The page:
In a separate letter written nearly a decade later, in which Angelica enlisted Hamilton’s help finding a house in New York, she wrote, “I am sensible how much I trouble I give you, but you will have the goodness to excuse it, when you know that it proceeded from a persuasion that I was asking from one who promised me his love and attention if I returned to America.” In the same document, she referred to Hamilton as her “dear and naughty Brother.”

Such was the duo’s normal correspondence. They were blithely flirtatious and tongue-in-cheek, while also boldly affectionate toward one another. However, whether their language traces a pattern between coy friends or secret lovers remains disputed.

“That Angelica was a married woman actually made her friendship with Hamilton safer from public scrutiny, as did Hamilton’s marriage to her sister Eliza in 1780,” explained Cassandra A. Good for Oxford University Press. “Friendships between men and women were subject to public scrutiny and worries about sexual improprieties, so broadening a friendship from a pair to a set of spouses was helpful. These factors may have emboldened both Alexander and Angelica to express affection for one another with more intensity than most friends.”

Some historians believe Angelica and Hamilton conducted an affair.

As we later find out in the number “Say No to This,” Hamilton does commit adultery with Maria Reynolds, an affair that led to the disastrous Reynolds Pamphlet. But historians apparently butt heads about whether Reynolds was Hamilton’s only affair; some believe he also slept with Angelica.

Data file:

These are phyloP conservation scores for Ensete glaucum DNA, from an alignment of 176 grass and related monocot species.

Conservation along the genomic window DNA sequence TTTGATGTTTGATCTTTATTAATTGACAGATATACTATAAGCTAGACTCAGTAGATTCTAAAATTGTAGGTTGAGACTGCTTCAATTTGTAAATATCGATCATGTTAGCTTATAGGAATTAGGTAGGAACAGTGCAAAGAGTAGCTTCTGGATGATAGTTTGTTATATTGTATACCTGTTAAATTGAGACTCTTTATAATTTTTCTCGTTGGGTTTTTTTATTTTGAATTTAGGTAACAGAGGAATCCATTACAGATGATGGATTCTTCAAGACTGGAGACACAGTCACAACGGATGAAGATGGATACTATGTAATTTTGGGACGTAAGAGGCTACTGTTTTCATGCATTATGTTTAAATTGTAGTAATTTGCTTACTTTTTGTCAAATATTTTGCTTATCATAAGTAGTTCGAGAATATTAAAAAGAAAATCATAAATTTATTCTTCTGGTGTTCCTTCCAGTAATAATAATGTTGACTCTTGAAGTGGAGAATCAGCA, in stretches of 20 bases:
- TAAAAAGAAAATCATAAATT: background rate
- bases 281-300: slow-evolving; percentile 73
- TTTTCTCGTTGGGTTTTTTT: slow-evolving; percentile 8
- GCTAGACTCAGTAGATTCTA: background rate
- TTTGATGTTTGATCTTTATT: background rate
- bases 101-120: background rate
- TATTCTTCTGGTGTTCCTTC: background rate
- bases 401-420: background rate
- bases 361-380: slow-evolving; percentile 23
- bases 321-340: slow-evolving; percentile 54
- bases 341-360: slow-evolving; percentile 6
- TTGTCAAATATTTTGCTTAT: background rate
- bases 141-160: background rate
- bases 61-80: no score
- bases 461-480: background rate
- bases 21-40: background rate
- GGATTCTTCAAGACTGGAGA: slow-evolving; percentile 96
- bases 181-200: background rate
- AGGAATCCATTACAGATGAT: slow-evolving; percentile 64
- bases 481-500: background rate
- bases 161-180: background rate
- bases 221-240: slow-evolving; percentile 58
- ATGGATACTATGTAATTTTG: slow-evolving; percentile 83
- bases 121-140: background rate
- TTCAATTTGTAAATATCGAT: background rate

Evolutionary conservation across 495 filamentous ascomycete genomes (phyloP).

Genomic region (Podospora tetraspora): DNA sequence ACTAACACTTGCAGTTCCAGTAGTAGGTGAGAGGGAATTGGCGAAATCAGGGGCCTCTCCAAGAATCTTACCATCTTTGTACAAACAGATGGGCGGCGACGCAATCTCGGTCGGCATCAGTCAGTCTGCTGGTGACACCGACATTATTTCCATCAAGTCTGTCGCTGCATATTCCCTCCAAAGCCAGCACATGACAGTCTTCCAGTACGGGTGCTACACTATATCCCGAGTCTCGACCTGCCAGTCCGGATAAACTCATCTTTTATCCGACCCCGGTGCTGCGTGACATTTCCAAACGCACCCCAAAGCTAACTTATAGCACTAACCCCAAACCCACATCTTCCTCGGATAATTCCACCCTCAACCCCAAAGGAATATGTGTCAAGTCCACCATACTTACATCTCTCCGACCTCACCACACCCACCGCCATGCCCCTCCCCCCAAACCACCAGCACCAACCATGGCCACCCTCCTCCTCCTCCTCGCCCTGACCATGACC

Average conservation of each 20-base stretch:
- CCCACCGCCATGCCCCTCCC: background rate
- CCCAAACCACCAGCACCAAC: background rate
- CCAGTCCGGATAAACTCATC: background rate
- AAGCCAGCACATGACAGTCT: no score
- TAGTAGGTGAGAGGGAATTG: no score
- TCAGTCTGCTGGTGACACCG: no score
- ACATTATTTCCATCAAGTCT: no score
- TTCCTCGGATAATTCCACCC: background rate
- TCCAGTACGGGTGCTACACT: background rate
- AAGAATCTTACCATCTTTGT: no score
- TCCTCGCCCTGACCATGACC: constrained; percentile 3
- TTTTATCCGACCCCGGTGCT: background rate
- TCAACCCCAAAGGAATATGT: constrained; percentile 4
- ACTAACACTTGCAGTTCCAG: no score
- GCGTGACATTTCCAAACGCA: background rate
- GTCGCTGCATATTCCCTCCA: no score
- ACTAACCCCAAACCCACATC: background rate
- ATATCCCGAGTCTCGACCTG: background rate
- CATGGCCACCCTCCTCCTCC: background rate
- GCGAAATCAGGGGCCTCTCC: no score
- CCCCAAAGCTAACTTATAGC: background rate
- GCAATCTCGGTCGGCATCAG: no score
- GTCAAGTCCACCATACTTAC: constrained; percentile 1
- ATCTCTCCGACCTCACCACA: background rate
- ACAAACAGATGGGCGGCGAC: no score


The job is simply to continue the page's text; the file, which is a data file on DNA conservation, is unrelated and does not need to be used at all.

As described in the Journal of American Studies, biographer John C. Miller wrote, “Hamilton felt no overmastering passion for Angelica Church” despite her affection for him. But another biographer, Robert Hendrickson, believed “for Hamilton there would probably never be any sweeter flesh than Angelica’s.”

Then there’s biographer Willard Stearne Randall. Apparently, he shared the latter opinion, writing, “The dashing Hamilton had become a local [Manhattan] celebrity, Angelica his constant elegant companion.” Chernow himself argued that such an affair with Angelica is unlikely, given that it might have destroyed the Schuyler family connection.

The consensus: We don’t know, and we might never know. What we do know, however, is that the pair loved each other deeply, at the very least platonically. And they probably shared an attraction, even if they never acted on it.

Hamilton and Angelica both dearly loved Eliza.

Another argument against the possible Angelica–Hamilton affair is their mutual adoration of Angelica’s sister and Hamilton’s wife, Eliza. That bond would likely have prevented them from breaking her heart with an affair. As Angelica sings in the musical, “If I tell her that I love him, she’d be silently resigned / He’d be mine / She would say ‘I’m fine’ / She’d be lying.”

In one particular letter to Eliza, Hamilton wrote, “I stopped to read over my letter; it is a motley mixture of fond extravagance and sprightly dullness; the truth is I am too much in love to be either reasonable or witty; I feel in the extreme; and when I attempt to speak of my feelings I rave … Love is a sort of insanity.”

And when Hamilton’s affair with Reynolds became a scandal, Angelica wrote to Eliza, according to War of Two: Alexander Hamilton, Aaron Burr, and the Duel That Stunned the Nation, “Tranquilize your kind and good heart, my dear Eliza. … Merit, virtue, and talents must have enemies and are always exposed to envy so that, my Eliza, you see the penalties attending the position of so amiable a man. All this you would not have suffered if you had married into a family less near the sun. … With all my heart and redoubled tenderness, Angelica.”

Both letters demonstrate Angelica’s and Hamilton’s devotion to Eliza (or, as they sometimes called her, Betsey). That devotion likely would have kept them from ever acting on their feelings. But Angelica was one of Hamilton’s most important companions and confidantes, his true equal—no matter their passions, that connection remains untarnished.